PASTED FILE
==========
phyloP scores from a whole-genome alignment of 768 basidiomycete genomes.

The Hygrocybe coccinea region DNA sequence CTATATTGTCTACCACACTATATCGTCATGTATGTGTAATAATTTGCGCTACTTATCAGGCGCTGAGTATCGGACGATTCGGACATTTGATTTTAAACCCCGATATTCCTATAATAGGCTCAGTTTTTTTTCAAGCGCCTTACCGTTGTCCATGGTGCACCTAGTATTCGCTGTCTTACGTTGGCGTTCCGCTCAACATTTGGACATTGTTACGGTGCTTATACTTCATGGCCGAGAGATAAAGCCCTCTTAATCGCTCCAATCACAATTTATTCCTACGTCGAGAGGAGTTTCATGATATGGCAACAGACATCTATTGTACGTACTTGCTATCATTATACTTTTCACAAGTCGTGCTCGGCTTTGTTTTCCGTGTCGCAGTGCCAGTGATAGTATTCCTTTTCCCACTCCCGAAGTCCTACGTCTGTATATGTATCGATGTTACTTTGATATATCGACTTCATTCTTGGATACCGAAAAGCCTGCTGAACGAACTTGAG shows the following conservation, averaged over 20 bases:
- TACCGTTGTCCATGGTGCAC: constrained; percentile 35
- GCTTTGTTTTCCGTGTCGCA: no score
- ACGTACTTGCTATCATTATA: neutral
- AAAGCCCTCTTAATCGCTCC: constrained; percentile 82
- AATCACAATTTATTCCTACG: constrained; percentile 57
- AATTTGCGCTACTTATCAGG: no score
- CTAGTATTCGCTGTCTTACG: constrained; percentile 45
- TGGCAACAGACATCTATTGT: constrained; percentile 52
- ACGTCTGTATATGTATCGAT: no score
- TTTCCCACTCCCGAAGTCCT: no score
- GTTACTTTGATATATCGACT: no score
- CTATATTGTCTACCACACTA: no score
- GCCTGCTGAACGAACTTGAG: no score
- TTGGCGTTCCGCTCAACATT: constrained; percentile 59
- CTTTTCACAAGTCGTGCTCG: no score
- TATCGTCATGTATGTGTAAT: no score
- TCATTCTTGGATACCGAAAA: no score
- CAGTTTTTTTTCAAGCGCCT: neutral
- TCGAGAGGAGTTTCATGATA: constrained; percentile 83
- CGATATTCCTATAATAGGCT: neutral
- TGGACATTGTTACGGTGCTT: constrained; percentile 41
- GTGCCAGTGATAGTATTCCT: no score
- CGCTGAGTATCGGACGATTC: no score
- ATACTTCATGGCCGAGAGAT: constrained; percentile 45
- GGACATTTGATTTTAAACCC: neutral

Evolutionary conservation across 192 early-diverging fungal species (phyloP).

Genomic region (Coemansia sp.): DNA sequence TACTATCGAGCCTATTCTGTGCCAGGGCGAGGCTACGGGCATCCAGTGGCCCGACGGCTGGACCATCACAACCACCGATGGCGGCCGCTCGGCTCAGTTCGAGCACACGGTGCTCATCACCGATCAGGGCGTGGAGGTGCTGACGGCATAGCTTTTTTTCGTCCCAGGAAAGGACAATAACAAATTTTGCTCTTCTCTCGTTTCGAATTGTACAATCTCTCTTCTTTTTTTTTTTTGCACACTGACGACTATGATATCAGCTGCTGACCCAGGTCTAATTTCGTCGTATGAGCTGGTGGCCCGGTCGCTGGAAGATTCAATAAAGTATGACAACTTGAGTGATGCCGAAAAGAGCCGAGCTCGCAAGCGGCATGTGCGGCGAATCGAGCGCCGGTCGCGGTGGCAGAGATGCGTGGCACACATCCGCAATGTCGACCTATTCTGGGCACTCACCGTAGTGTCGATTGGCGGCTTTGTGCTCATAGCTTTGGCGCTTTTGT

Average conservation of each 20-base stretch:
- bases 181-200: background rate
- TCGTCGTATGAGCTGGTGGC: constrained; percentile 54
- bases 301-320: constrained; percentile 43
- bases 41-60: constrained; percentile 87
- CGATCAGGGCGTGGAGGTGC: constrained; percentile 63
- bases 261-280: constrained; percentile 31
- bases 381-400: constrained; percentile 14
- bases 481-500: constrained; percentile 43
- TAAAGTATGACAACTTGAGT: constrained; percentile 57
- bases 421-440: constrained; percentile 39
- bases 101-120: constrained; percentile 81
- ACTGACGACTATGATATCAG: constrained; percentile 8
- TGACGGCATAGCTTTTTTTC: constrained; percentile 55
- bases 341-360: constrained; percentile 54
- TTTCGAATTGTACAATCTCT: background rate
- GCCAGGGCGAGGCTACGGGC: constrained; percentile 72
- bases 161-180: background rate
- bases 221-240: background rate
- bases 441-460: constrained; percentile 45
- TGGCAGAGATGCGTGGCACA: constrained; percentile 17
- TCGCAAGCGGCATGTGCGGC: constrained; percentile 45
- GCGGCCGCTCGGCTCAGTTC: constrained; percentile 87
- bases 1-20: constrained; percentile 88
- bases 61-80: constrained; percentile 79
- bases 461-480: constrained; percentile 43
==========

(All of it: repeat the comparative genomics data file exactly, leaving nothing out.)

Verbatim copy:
phyloP scores from a whole-genome alignment of 768 basidiomycete genomes.

The Hygrocybe coccinea region DNA sequence CTATATTGTCTACCACACTATATCGTCATGTATGTGTAATAATTTGCGCTACTTATCAGGCGCTGAGTATCGGACGATTCGGACATTTGATTTTAAACCCCGATATTCCTATAATAGGCTCAGTTTTTTTTCAAGCGCCTTACCGTTGTCCATGGTGCACCTAGTATTCGCTGTCTTACGTTGGCGTTCCGCTCAACATTTGGACATTGTTACGGTGCTTATACTTCATGGCCGAGAGATAAAGCCCTCTTAATCGCTCCAATCACAATTTATTCCTACGTCGAGAGGAGTTTCATGATATGGCAACAGACATCTATTGTACGTACTTGCTATCATTATACTTTTCACAAGTCGTGCTCGGCTTTGTTTTCCGTGTCGCAGTGCCAGTGATAGTATTCCTTTTCCCACTCCCGAAGTCCTACGTCTGTATATGTATCGATGTTACTTTGATATATCGACTTCATTCTTGGATACCGAAAAGCCTGCTGAACGAACTTGAG shows the following conservation, averaged over 20 bases:
- TACCGTTGTCCATGGTGCAC: constrained; percentile 35
- GCTTTGTTTTCCGTGTCGCA: no score
- ACGTACTTGCTATCATTATA: neutral
- AAAGCCCTCTTAATCGCTCC: constrained; percentile 82
- AATCACAATTTATTCCTACG: constrained; percentile 57
- AATTTGCGCTACTTATCAGG: no score
- CTAGTATTCGCTGTCTTACG: constrained; percentile 45
- TGGCAACAGACATCTATTGT: constrained; percentile 52
- ACGTCTGTATATGTATCGAT: no score
- TTTCCCACTCCCGAAGTCCT: no score
- GTTACTTTGATATATCGACT: no score
- CTATATTGTCTACCACACTA: no score
- GCCTGCTGAACGAACTTGAG: no score
- TTGGCGTTCCGCTCAACATT: constrained; percentile 59
- CTTTTCACAAGTCGTGCTCG: no score
- TATCGTCATGTATGTGTAAT: no score
- TCATTCTTGGATACCGAAAA: no score
- CAGTTTTTTTTCAAGCGCCT: neutral
- TCGAGAGGAGTTTCATGATA: constrained; percentile 83
- CGATATTCCTATAATAGGCT: neutral
- TGGACATTGTTACGGTGCTT: constrained; percentile 41
- GTGCCAGTGATAGTATTCCT: no score
- CGCTGAGTATCGGACGATTC: no score
- ATACTTCATGGCCGAGAGAT: constrained; percentile 45
- GGACATTTGATTTTAAACCC: neutral

Evolutionary conservation across 192 early-diverging fungal species (phyloP).

Genomic region (Coemansia sp.): DNA sequence TACTATCGAGCCTATTCTGTGCCAGGGCGAGGCTACGGGCATCCAGTGGCCCGACGGCTGGACCATCACAACCACCGATGGCGGCCGCTCGGCTCAGTTCGAGCACACGGTGCTCATCACCGATCAGGGCGTGGAGGTGCTGACGGCATAGCTTTTTTTCGTCCCAGGAAAGGACAATAACAAATTTTGCTCTTCTCTCGTTTCGAATTGTACAATCTCTCTTCTTTTTTTTTTTTGCACACTGACGACTATGATATCAGCTGCTGACCCAGGTCTAATTTCGTCGTATGAGCTGGTGGCCCGGTCGCTGGAAGATTCAATAAAGTATGACAACTTGAGTGATGCCGAAAAGAGCCGAGCTCGCAAGCGGCATGTGCGGCGAATCGAGCGCCGGTCGCGGTGGCAGAGATGCGTGGCACACATCCGCAATGTCGACCTATTCTGGGCACTCACCGTAGTGTCGATTGGCGGCTTTGTGCTCATAGCTTTGGCGCTTTTGT

Average conservation of each 20-base stretch:
- bases 181-200: background rate
- TCGTCGTATGAGCTGGTGGC: constrained; percentile 54
- bases 301-320: constrained; percentile 43
- bases 41-60: constrained; percentile 87
- CGATCAGGGCGTGGAGGTGC: constrained; percentile 63
- bases 261-280: constrained; percentile 31
- bases 381-400: constrained; percentile 14
- bases 481-500: constrained; percentile 43
- TAAAGTATGACAACTTGAGT: constrained; percentile 57
- bases 421-440: constrained; percentile 39
- bases 101-120: constrained; percentile 81
- ACTGACGACTATGATATCAG: constrained; percentile 8
- TGACGGCATAGCTTTTTTTC: constrained; percentile 55
- bases 341-360: constrained; percentile 54
- TTTCGAATTGTACAATCTCT: background rate
- GCCAGGGCGAGGCTACGGGC: constrained; percentile 72
- bases 161-180: background rate
- bases 221-240: background rate
- bases 441-460: constrained; percentile 45
- TGGCAGAGATGCGTGGCACA: constrained; percentile 17
- TCGCAAGCGGCATGTGCGGC: constrained; percentile 45
- GCGGCCGCTCGGCTCAGTTC: constrained; percentile 87
- bases 1-20: constrained; percentile 88
- bases 61-80: constrained; percentile 79
- bases 461-480: constrained; percentile 43